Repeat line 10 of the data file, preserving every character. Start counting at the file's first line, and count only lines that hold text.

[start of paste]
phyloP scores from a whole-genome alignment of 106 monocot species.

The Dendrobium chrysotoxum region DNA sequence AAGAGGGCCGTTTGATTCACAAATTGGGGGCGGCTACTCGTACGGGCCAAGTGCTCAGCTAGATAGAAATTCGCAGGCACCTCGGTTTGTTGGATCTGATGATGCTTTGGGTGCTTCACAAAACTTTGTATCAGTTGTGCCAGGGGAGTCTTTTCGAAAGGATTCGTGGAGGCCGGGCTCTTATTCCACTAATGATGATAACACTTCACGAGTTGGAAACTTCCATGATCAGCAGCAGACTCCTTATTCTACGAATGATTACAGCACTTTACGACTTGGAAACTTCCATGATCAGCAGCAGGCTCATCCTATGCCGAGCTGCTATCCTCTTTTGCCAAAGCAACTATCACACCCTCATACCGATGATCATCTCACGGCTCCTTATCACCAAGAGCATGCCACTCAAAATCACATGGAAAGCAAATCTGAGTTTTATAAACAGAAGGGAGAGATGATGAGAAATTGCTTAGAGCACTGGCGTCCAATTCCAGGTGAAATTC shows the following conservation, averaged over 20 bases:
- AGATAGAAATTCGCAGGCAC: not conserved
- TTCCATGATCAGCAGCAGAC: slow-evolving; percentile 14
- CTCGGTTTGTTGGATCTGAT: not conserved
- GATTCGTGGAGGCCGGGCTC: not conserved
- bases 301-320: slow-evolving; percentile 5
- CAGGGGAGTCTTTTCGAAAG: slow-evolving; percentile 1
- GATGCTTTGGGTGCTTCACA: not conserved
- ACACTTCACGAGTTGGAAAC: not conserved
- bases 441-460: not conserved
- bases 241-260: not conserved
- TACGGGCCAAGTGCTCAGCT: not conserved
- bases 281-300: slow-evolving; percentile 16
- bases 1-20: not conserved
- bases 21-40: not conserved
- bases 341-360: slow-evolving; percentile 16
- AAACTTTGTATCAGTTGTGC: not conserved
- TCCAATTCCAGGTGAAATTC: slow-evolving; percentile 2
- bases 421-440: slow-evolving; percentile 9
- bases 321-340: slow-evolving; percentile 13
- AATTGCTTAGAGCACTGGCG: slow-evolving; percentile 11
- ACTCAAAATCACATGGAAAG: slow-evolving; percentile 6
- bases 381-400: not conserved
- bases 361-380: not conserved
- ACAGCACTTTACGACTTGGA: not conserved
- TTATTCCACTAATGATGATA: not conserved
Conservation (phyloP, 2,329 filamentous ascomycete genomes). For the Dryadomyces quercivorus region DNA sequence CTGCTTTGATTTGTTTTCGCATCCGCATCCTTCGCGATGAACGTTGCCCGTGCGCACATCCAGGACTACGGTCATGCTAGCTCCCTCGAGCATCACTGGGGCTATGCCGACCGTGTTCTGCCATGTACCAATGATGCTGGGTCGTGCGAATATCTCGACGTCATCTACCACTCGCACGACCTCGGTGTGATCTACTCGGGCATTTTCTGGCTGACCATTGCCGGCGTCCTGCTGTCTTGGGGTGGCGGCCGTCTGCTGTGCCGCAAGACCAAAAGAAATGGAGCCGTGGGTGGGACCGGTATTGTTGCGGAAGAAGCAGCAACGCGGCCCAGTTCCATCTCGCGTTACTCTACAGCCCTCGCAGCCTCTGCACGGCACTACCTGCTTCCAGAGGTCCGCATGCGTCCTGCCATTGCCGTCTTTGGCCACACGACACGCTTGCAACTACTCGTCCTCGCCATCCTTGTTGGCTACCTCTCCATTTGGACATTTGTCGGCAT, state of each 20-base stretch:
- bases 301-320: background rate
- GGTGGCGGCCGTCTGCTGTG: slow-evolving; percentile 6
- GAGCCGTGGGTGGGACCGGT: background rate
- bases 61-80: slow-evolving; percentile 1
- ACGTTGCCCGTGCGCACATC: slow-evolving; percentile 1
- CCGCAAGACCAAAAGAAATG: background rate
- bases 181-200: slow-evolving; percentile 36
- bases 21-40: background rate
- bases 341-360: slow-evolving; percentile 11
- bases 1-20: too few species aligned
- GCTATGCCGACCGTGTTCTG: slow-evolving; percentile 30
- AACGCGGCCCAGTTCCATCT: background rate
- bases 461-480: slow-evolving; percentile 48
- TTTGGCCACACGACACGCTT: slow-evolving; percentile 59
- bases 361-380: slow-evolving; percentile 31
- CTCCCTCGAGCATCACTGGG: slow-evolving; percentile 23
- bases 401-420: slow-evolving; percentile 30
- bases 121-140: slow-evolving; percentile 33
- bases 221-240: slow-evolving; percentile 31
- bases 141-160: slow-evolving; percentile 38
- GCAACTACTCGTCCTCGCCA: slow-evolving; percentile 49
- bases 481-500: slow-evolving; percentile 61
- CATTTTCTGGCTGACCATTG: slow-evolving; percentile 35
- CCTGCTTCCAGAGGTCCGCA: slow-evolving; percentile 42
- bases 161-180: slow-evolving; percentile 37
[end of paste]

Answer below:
- ACACTTCACGAGTTGGAAAC: not conserved